Cdk5 enzyme may be promising therapeutic target for SMA
Inhibiting an abnormally hyperactive protein called cyclin-dependent kinase 5 (Cdk5) significantly lessens the dysfunction and death of motor neurons, the cells lost in spinal muscular atrophy (SMA), a new study reports.
These findings support Cdk5 as a potential therapeutic target for the progressive disease, researchers say.
The study, “Mitigating aberrant Cdk5 activation alleviates mitochondrial defects and motor neuron disease symptoms in spinal muscular atrophy,” was published in the journal PNAS.
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SMA comprises a group of neurodegenerative disorders that are characterized by progressive muscle weakness and atrophy (shrinkage) due to the loss of motor neurons, which are the nerve cells that control voluntary muscle movement.
The main cause are mutations in the SMN1 gene, which provides instructions for making the SMN protein that is essential for motor neuron survival.
In the last decade, there has been marked advances in SMA treatments, including the development of gene therapies, which in general work by providing a healthy version of SMN1, allowing cells to produce their own functional SMN protein.
However, “current therapies can only help a subset of patients and for some treatments, such as gene therapy, there’s already evidence that it may have strong side effects in the long-term,” Yongchao C. Ma, PhD, associate professor of pediatrics and neuroscience at Northwestern University Feinberg School of Medicine, and the study’s lead author, said in a university news story.
Moreover, the causes of nerve cell death in SMA, which are still largely unknown, have “long been a question my lab is interested in,” Ma said.
Cdk5 causes defects in mitochondria, promotes death of motor neurons in SMA
In the study, Ma and his team discovered that Cdk5 causes defects in mitochondria, which are the organelles that generate energy for cells, and promotes the death of motor neurons in SMA.
Cdk5 plays a critical role during the development of the central nervous system consisting of the brain and spinal cord.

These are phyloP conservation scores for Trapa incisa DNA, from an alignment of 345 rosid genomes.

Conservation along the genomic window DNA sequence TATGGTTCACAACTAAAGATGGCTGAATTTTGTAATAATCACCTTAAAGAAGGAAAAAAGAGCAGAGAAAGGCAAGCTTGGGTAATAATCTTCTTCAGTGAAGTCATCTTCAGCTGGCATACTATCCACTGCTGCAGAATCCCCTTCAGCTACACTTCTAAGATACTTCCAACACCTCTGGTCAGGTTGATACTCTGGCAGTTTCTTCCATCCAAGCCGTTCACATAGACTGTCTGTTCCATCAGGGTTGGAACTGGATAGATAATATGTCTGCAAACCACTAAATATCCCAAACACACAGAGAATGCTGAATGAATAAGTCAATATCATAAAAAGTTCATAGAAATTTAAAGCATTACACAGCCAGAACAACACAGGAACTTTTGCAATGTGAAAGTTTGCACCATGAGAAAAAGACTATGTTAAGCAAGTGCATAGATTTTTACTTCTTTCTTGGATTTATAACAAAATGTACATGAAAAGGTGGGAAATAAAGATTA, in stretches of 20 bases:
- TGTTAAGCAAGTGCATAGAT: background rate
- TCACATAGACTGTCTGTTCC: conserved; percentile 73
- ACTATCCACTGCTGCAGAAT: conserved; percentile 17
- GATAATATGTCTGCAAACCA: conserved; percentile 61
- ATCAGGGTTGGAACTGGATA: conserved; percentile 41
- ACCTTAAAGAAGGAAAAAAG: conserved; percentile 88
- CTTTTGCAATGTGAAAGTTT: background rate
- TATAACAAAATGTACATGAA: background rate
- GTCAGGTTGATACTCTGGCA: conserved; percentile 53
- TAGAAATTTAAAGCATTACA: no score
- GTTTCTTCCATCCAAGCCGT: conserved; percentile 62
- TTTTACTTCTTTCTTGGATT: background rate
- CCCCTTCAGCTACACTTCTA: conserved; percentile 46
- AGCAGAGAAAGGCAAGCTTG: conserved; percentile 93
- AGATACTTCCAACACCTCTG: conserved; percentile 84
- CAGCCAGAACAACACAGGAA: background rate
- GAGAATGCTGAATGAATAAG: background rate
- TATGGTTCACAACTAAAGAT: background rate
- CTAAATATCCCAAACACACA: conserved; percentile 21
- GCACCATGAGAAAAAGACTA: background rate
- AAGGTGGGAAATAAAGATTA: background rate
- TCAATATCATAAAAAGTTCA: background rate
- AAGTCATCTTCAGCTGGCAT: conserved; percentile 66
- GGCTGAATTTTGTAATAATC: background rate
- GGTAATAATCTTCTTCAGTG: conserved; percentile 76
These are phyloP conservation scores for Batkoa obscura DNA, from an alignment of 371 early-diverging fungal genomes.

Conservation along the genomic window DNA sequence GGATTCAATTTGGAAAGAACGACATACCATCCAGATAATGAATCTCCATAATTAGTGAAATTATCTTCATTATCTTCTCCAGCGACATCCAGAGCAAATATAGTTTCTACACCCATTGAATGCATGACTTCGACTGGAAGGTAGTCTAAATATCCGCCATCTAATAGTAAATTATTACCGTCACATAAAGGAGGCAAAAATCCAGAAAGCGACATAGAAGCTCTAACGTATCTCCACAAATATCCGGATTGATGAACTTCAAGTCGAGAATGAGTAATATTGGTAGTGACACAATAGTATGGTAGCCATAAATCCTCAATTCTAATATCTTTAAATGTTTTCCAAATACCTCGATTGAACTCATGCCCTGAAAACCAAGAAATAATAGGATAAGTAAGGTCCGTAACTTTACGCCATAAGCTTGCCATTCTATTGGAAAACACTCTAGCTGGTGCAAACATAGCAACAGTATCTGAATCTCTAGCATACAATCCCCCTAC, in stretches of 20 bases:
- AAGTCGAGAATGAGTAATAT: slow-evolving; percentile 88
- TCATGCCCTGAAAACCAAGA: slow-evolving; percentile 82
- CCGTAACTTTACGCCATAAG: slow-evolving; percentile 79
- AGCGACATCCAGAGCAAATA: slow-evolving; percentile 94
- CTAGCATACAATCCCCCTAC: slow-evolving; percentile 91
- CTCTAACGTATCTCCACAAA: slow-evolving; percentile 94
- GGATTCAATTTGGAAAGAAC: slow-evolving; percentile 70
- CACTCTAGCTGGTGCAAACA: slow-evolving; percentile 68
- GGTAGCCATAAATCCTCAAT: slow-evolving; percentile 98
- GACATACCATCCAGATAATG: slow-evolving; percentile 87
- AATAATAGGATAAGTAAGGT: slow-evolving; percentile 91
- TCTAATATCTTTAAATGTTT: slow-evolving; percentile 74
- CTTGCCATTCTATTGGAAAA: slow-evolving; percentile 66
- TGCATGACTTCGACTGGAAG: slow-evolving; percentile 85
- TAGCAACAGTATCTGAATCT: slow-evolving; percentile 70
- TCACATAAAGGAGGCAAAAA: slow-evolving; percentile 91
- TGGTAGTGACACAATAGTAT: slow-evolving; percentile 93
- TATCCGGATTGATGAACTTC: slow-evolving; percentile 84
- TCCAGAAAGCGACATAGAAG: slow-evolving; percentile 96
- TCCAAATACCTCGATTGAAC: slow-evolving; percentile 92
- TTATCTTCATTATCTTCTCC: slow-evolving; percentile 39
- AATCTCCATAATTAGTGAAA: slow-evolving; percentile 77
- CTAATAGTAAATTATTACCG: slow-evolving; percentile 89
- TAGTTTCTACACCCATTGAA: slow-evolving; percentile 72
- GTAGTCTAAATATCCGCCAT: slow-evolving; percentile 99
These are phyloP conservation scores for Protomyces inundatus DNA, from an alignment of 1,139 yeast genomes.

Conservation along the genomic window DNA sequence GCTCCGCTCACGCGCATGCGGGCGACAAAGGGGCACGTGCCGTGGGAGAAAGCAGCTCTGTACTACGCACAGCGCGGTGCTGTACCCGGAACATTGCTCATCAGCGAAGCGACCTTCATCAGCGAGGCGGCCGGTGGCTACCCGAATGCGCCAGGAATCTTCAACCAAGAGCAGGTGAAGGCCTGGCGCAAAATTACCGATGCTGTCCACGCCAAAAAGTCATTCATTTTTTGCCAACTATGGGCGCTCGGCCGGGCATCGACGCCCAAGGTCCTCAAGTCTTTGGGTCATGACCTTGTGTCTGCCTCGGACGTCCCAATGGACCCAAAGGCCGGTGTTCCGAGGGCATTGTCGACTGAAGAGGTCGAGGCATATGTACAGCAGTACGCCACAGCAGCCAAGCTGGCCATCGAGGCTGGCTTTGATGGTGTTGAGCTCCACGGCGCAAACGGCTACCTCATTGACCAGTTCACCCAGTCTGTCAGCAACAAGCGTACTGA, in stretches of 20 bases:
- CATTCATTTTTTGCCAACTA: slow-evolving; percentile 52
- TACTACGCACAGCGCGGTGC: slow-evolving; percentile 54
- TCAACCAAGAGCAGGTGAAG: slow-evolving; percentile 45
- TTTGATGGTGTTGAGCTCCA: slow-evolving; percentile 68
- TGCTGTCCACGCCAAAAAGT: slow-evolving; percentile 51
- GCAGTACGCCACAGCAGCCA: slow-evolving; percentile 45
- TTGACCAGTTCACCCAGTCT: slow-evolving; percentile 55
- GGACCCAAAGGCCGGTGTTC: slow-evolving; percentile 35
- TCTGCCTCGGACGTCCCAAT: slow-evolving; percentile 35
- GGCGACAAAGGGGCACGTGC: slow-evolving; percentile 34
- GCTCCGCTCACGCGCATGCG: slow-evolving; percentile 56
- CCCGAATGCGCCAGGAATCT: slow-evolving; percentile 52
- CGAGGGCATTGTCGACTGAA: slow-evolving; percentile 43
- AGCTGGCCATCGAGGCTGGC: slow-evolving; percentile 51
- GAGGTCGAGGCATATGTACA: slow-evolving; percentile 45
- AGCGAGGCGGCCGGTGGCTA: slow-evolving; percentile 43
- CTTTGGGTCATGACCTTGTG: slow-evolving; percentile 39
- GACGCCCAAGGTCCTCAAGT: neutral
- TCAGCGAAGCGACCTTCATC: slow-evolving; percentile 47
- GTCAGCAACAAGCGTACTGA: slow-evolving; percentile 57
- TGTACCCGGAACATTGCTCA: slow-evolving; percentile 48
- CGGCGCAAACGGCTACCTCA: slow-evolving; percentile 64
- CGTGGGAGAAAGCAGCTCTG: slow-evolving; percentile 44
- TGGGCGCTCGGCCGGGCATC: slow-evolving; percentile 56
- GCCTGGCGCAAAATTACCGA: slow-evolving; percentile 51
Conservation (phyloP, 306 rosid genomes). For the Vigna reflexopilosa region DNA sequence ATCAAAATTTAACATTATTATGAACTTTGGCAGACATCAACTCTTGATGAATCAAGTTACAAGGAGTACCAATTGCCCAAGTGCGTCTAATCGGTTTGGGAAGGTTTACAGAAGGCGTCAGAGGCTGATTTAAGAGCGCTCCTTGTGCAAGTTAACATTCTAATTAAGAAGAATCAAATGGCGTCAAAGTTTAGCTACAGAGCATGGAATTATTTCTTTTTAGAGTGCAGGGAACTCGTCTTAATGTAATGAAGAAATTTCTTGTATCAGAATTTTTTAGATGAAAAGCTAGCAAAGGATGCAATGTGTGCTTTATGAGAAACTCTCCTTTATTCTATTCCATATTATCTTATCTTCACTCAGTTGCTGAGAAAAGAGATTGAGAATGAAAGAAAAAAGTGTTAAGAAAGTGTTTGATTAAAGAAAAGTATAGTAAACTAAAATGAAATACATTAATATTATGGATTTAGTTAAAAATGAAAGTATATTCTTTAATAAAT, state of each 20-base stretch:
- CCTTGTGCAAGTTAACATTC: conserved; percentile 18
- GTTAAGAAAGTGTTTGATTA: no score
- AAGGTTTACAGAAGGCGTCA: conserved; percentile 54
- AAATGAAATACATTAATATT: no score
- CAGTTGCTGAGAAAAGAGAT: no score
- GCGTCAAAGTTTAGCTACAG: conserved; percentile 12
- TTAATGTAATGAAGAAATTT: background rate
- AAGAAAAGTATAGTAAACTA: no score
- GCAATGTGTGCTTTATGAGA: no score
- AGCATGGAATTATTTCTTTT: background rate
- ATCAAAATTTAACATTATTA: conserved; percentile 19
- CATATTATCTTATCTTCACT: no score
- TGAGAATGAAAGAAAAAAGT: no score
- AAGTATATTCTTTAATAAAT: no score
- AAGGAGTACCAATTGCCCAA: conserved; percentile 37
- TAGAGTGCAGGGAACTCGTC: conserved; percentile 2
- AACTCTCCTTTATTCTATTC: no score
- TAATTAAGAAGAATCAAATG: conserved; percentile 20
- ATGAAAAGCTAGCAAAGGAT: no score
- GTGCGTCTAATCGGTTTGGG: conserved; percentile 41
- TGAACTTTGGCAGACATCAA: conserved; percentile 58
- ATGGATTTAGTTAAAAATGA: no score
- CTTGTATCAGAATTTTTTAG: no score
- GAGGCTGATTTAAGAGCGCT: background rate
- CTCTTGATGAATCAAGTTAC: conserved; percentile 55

Using induced pluripotent stem cells (iPSCs) from patients with SMA and mouse models of the disease, the researchers observed these cells had a significant increase in Cdk5 activity. (Of note, iPSCs are fully matured cells that can be reprogrammed back to a stem-cell state, from which they are able to grow into almost any type of cell).
Importantly, the increase of Cdk5 activity occurred before the onset of SMA symptoms, “suggesting that it may be an initiator of the disease,” the researchers wrote.
The team reduced Cdk5 activity in an SMA mouse model by deleting the gene carrying the instructions for the kinase. The results showed the mitochondrial defects typically seen in these animals were no longer visible, and the disease symptoms were significantly lessened.
“In this study, we’ve identified an unexpected role of Cdk5 signaling in causing mitochondrial defects and selective motor neuron degeneration in SMA,” Ma said.
Specifically, increased CDk5 activity resulted in a loss of the mitochondria’s ability to control calcium levels, which can lead to motor neuron death.
Reducing the kinase activity led to a significant easing of motor neuron dysfunction, including their hyperexcitability (when they generate electrical signals more readily than normal), and the loss of communication with other motor neurons, as well as between motor neurons and muscles.
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Reducing Cdk5 activity decreases motor neuron degeneration in lab studies
Similar findings were observed in lab studies using a pharmacological inhibitor of Cdk5 activity in motor neurons derived from SMA mice and human SMA iPSC disease models. Overall, reducing Cdk5 activity decreased motor neuron degeneration.
“Based on our genetic rescue in both mouse models and in human induced pluripotent stem cell disease models, it really suggests a novel pathogenic [disease] mechanism and new therapeutic strategy for SMA,” Ma said.
Current available Cdk5 inhibitors not only have toxic side effects, but also are not specific for Cdk5. Ma and his team are now working to develop a new, highly specific inhibitor for Cdk5, as a way to reduce motor neuron degeneration.
Rescuing Cdk5 normal activity by targeting other molecular players regulated by Cdk5 is another strategy the lab is pursuing.
Overall, since mitochondria dysfunction is also seen in other motor neuron diseases, such as amyotrophic lateral sclerosis (ALS), restoring its functions “may help patients with SMA or ALS, and would be a completely new direction for treatment,” Ma said.
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